Posts Tagged ‘God’

I recently took on a lengthy Summer project of renovating an older house, in a college town where my son attends. This is probably the largest undertaking, outside of my on residence, I have ever attempted. My father, while nearing his eighties, has come along side of me to offer his encouragement, insight, and support.

Over the last few weeks, while working with my father and my son, I began thinking about many of the life lessons my father taught me. I have compiled some of the more significant here. It seems appropriate for me to release this blog post on Father’s Day.

  1. Being a model father is about the Father, not the model.

My Dad is a model father.

Of course, we all know what a model is. A model is a smaller imitation of the real thing. That’s right, when it comes to being a father, my Dad is a smaller imitation of the real thing.

Before you think I’m being too harsh toward my father, let me explain. When it came time in his life to be a father, Dad did not look to the example of his own father. Nor, did he look to the example of the earthly fathers he knew.

Instead, he sought the Scriptures to learn everything he could about how his Heavenly Father nurtures and cares for His Children. From there he learned and modeled unconditional love, passion, sacrifice, wisdom, instruction and so much more about raising and releasing his son.

I am not sure I truly understood this until I became a father myself. In one particular conversation, shortly after my first child was born, Dad put his arms around my shoulders as I held my new born daughter and said: “Son, I would much rather know that you are following God’s example than mine.”

That is when it hit me. Being a “model father” is all about THE FATHER, not about the model.

2. How hard you work is a reflection of your character.

Dad worked hard all his life. He knew the meaning of work, hard work. Often he would leave our house before I got up in the mornings and many times not return until after I was in bed. Even with working long hours and sometimes two jobs, Dad was still fully active and working around the house, or somewhere, during his off time.

I remember as a teenager and young adult realizing my Dad could and would work circle around me. He would not leave until the task was finished. Even today, with the physical limitations of age and life, he can still outwork many men half his age.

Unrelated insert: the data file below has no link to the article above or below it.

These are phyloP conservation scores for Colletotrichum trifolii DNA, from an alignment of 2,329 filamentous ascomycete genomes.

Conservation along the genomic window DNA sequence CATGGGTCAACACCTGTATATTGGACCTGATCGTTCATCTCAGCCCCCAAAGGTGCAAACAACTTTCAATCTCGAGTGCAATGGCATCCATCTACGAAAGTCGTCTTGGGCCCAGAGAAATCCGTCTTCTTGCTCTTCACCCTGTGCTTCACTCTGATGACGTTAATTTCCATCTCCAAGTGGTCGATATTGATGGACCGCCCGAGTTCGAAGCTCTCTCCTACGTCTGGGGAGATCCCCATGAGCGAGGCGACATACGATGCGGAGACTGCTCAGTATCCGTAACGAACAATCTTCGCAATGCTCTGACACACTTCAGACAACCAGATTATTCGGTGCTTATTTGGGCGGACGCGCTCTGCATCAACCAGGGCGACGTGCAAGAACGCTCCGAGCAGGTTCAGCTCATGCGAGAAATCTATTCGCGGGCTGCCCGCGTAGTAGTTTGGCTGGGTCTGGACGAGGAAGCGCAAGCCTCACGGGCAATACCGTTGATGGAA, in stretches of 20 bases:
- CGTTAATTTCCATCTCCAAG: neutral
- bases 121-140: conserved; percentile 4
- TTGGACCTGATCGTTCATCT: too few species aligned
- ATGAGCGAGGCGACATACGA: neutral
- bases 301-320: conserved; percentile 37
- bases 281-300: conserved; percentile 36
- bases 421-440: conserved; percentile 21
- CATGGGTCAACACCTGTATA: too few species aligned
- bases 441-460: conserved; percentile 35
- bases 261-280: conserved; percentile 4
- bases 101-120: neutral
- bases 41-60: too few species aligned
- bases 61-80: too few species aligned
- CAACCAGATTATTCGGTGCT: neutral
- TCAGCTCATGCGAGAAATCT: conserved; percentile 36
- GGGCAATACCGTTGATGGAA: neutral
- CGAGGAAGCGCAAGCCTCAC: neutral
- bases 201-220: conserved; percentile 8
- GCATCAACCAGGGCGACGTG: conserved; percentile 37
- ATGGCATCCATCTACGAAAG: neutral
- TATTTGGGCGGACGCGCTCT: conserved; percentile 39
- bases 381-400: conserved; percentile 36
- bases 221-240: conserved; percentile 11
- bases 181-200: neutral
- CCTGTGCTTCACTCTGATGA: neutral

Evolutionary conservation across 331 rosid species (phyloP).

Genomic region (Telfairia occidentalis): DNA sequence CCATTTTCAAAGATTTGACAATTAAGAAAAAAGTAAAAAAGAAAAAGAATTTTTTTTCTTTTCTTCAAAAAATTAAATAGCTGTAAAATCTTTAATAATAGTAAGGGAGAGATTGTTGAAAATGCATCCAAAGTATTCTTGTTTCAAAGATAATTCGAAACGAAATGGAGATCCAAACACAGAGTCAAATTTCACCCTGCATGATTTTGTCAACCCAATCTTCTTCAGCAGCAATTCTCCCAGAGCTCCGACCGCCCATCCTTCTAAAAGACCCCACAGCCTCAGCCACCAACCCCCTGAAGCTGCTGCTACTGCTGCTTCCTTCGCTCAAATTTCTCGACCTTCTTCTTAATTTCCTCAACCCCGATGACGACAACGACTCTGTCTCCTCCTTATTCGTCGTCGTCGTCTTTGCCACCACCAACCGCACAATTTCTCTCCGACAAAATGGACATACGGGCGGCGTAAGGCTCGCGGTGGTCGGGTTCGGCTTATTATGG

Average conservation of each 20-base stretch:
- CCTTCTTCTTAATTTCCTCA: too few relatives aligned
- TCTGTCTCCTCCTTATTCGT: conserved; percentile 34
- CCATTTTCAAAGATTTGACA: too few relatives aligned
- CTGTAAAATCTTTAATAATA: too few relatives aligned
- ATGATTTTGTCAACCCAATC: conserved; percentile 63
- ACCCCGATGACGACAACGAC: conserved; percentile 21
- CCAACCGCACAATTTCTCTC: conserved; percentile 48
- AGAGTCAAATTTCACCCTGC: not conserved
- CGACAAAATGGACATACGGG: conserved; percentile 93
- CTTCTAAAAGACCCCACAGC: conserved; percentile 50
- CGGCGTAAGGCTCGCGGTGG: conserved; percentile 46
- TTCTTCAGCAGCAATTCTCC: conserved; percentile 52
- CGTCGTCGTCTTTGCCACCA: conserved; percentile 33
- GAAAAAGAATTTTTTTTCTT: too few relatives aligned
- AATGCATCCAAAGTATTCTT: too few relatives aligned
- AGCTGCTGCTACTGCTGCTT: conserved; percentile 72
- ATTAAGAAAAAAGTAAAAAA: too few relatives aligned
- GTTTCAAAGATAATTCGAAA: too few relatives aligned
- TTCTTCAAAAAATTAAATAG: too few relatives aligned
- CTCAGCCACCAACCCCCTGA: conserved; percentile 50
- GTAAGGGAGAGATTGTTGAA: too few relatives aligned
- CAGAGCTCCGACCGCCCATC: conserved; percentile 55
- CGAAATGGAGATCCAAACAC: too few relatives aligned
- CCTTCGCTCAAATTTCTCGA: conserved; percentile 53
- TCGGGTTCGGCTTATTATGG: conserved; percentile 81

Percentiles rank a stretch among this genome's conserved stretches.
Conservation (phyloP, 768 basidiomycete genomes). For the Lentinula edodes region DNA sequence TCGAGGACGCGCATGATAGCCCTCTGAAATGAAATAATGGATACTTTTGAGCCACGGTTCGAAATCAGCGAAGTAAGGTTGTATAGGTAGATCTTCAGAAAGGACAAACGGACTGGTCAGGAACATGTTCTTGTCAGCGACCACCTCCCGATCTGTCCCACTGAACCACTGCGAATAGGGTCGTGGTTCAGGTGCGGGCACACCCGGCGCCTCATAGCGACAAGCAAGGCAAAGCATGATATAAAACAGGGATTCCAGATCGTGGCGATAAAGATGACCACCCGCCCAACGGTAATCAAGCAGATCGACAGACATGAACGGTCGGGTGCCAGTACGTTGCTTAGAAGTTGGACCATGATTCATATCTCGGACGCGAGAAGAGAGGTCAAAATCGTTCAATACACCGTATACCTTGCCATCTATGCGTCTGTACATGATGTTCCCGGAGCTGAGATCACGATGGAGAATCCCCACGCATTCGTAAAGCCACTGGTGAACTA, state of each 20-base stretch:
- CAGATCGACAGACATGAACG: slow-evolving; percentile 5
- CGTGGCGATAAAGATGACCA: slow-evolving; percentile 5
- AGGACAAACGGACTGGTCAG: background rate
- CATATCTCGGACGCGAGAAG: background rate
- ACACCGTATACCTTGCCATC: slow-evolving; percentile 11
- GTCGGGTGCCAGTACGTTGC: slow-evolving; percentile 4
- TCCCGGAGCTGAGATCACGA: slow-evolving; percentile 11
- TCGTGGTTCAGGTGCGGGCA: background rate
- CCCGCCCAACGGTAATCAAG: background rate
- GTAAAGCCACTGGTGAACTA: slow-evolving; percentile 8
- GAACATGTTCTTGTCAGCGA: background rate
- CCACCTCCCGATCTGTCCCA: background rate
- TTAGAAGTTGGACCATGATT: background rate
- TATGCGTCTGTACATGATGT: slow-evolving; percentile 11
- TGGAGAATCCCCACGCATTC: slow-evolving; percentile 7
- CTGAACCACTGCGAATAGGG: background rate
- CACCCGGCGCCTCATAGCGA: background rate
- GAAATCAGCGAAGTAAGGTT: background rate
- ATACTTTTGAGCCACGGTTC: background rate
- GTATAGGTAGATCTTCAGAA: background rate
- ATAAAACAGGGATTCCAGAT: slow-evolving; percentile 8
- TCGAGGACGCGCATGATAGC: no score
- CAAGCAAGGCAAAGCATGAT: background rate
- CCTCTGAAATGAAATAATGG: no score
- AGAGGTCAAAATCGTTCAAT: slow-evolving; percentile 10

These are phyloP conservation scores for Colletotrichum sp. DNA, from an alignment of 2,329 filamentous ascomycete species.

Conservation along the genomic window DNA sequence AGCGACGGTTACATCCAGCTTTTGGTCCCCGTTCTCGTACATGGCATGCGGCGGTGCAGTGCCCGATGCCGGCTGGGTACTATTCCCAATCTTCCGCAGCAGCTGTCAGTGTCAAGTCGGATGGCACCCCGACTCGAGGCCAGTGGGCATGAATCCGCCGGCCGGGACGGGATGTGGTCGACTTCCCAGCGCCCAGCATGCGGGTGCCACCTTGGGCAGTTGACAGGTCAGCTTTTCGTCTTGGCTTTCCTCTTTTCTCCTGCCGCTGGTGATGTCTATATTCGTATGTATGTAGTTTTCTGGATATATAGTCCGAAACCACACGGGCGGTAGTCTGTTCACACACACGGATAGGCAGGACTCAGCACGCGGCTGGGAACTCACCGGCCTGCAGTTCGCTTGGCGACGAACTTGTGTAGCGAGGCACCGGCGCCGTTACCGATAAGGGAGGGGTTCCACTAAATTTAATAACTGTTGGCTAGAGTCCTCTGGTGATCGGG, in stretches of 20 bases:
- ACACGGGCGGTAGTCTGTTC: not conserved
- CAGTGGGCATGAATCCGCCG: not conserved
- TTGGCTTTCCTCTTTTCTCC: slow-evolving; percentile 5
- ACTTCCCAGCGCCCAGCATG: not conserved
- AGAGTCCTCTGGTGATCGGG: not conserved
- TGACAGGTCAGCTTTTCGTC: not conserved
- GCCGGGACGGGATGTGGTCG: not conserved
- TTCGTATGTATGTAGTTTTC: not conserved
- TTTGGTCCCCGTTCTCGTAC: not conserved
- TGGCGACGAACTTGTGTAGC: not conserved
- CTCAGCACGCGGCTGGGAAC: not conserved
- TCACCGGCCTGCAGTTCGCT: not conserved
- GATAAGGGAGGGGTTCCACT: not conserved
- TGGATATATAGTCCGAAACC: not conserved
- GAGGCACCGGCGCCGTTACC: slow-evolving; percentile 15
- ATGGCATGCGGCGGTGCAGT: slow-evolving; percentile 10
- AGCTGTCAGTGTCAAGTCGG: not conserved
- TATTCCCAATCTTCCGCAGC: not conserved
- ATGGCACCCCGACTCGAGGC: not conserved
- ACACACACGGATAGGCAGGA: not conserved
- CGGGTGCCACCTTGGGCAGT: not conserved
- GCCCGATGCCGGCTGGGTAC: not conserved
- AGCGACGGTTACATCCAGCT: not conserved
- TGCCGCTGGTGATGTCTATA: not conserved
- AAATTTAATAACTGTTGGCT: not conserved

In 1 Corinthians 10:31, we see the instructions in “whatever you do, do all to the glory of God.” Your work should be a reflection of God’s glory. In that respect, how hard you work is a reflection of your character.

3. Providing for your family is not only meaningful, it’s Spiritual.

Like I said, Dad worked hard all of his life. He worked hard to provide for the needs of his family. We did not have everything we wanted, but we had everything we needed.

Dad recognized the positive side of 1 Timothy 5:8 meant that providing for his family was as much a Spiritual endeavor and a physical one.

4. You are never too old to learn. The earliest you can ever begin learning something new is now.

One of my most vivid childhood memories is sitting in a crowded auditorium, as an eleven year old, watching Dad walk across the stage to received the College Degree he had earned. It was not until I was a little older that I realized how much of a challenge this was.

For much of his early life, Dad’s formal education had been somewhat limited. In fact, it was after he was married and became a father that he was the first enrollee and graduate from a new community technical college in our area, learned a trade that ultimately provided well for his family, and after working many days from before sun rise attended university in the evenings to earn his degree. He has lived out, the earliest you can begin to learn something new is NOW.

It is still amazing to watch how he enjoys learning something new. Even as a senior adult, he purchased his first computer and continues to learn about the technology that has passed by so many of his generation.

5. Knowing why things work the way they work is important.

For as long as I can remember, Dad has had a strong mechanical aptitude. For much of my young life, he did almost all of his own mechanic work on any automobile we had. As a young teenager, he would have me with him changing the oil, rotating tires or otherwise servicing whichever vehicle was due for maintenance. He taught me the importance of maintaining our assets. Understanding why things work (or should work) the way they work is important. This understanding helped him draw the line between doing it himself and seeking more professional help.

I have really come to appreciate this aspect of my Dad while working on my recent house project. As he has come along side, Dad encouraged me to not just replace what is broken, but to look at everything structurally connected. He has taken the time to explain how structural systems should work and how they interrelate within the construction of a house.

He has given me a greater appreciation for the importance of understanding why things work the way they work.

6. It is only failure if you quit.

Growing up, Dad required me to finish any activity I started. No matter how I much I like or dislike a particular activity, if I committed to participate, I had to see it through to completion. This was not only school, sports, or extracurricular activities. This included everyday things as well.

My first trip to the emergency room for sutures came not long after learning to ride a bicycle on two wheels. I drove off our drive way on to the tar and gravel road we lived on only to have a patch of loose gravel shift under by back wheel, sending me face first into the street. After a few sutures to close the wound on my chin and we were back home, the first thing Dad did was repair the damage to my bike and that afternoon he made me get out and ride again.

Falling down after taking the training wheels off is part of the process. Every result is something you can learn from. It is only failure if you quit.